I would like to thank Sue Medford for arranging this life-altering event. I followed every phase of every section with the assistance of blow-by-blow program notes, signed by distinguished musicologist Jane Jaffe which I obtained from the Piano Arts website, and also attended the important lecture the evening before by Timothy Benson, the resident church organist and choir director at St Paul’s. Benson illustrated how the arrangement of notes in the “cross” theme are first lateral and then vertical in direction, and I further observed this as as being drawn on the piano rather than preexisting as a cross shape [which could have been done contrapuntally]. The above-mentioned extended liner notes clarify the main thrust of the entire work, and that is the somewhat radical assertion that the Doctrine is both positive and happy throughout eternity, and that the cross itself, although presented as being immense and imposing on the piano in the “star and the cross section”, is not morose. The details in every section of the 20 are programmatic to a greater degree than they are motivic due to the power given to these devices to have actions and transformations of their own. Dismissing any possibility of tarnishing the concept of earthly joy by attempting an harmonic approximation of it, Messiaen turns to a number of bird call sets, these being unrecognizable in the literal sense but clearly derived from “nature” in their derivations. The “God theme” harmonic clusters share some of the unexpected electrical imprints we find in certain philosophical counter-balances to harmonic purity which surprise the listener in sections of Franz Liszt’s music. I hesitate to call it “French” harmony, but rather an two-armed linkage of rhetorical hum and expressive monody. Taylor chose to ease in the God theme gradually in the very beginning of the first section, something which surprised me and which I forgot to ask him about after the concert. He may have rethought it as an approach, especially in view of references in genesis of God actually walking. This would then justify a virtual “approach” effect. During the first half of the concert, the church heater remained on and there was a recurring “clacking” sound produced from this which created for me a vision of **The** Church walking towards the assembly from somewhere in back on some huge, monstrous crutch–and this ambient noise was actually quite agreeable to me and fitted the piece, adding a new layer to it beyond merely piquant. I might almost consider the recommendation of incorporating it into future performances of this same work. In the second half, that heater was turned off to get rid of the noise, but the piano stayed in tune, I, however, noticed that it got cold in there. Nevertheless, the choice of venue was perfect. The external heights of the building begin to suggest on approach from the south an in-the-clouds surrealism which looms high over sundry pastel-lit amusements and lodgings near the structure.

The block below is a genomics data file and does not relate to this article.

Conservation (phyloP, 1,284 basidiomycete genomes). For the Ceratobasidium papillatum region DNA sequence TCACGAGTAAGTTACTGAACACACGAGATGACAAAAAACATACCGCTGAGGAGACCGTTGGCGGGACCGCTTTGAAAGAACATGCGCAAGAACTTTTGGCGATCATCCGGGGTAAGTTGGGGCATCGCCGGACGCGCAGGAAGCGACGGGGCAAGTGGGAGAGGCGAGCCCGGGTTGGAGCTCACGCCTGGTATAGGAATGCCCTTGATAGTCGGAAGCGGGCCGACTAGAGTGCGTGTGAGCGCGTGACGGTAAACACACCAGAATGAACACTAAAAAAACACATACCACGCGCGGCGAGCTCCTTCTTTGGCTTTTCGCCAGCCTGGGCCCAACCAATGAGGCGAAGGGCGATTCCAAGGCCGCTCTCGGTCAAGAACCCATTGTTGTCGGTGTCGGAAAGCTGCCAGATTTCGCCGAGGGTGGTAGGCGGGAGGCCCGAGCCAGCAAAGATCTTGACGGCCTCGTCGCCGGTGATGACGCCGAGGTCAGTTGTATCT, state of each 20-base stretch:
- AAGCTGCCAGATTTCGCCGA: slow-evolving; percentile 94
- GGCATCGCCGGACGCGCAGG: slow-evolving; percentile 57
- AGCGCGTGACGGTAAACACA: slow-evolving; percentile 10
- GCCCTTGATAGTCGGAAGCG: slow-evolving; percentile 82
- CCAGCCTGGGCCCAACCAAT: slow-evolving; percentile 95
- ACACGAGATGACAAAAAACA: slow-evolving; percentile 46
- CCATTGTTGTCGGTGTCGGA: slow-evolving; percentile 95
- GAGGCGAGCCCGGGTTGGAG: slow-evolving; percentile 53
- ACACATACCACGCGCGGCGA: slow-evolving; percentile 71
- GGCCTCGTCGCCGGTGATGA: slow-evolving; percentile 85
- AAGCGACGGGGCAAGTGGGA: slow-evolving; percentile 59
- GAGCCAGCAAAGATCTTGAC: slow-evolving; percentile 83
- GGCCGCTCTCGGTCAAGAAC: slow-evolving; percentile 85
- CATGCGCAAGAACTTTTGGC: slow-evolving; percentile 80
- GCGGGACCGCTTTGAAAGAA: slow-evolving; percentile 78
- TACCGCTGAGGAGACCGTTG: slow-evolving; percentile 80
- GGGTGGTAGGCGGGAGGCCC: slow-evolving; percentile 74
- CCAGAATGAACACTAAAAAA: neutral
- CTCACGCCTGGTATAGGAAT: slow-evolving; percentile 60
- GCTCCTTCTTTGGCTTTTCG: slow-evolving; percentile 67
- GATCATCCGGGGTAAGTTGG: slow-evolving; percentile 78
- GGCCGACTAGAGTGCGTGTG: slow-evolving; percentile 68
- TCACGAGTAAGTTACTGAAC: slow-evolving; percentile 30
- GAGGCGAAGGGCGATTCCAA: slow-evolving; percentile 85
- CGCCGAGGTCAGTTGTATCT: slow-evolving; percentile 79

3. Anonymous says:

    The musical/ mathematical inventions employed in this work are a marvel to watch performed with such skill, but each element primarily serves the spiritual intent of the composer.

    Time is suspended – in the meditative pace of certain sections and in the incremental, controlled acceleration and deceleration of time and volume that infuse the music with organic life.

    In segments featuring birds, bells and lightning the music has no time signature but that drawn from nature. Random interjections by a clanging steam heat system in the church seemed to fit into the experience as the building had its say.

    The themes woven through the music carry extraordinary emotional power, especially as they are revisited in different guises. Meditations on God transform into powerful expressions of creation and a tender lullaby.

    And the whole fits a religious programmatic plan – with clear and fully realized chapters across the 20 sections.

    There are few musical works that can match this experience and fewer performers who can deliver it.

  4. Anonymous says:

    submits an apology for two proofreading flaws in the above. I would like to add that Mr. Taylor is going to New York next. Tell your friends, if you have any there.

  5. Anonymous says:

    would like to further add that when a pianist such as Taylor arrives at the state of being a medium through which the music is expressed, it would be entirely shallow and small-minded of me to declare that he is a great pianist who got it all down and played lots of hard notes. But only a great pianist can sustain the intense work it takes to get himself set up for a medium-like exchange like the one we saw, where the music supplies the power to the pianist the means to perform it rather than this being achieved by his own act of will.

  6. Anonymous says:

    Thank you, Tom, for writing so insightfully about the experiences we had hearing Christopher Taylor’s performance of Messiaen’s Vingt Regards in Milwaukee last night. The music is complex, challenging, profound, and deeply moving. Before Mr. Taylor appeared before the audience, there was a hush. After the concert, someone said, “I thought this was supposed to be a long concert. It didn’t seem like 2 and 1/2 hours to me.” Your story and interview with Mr. Taylor on December 5 helped set the stage for this event. All of us who were at Christopher Taylor’s concert on the evening of December 7, 2012 will never forget it.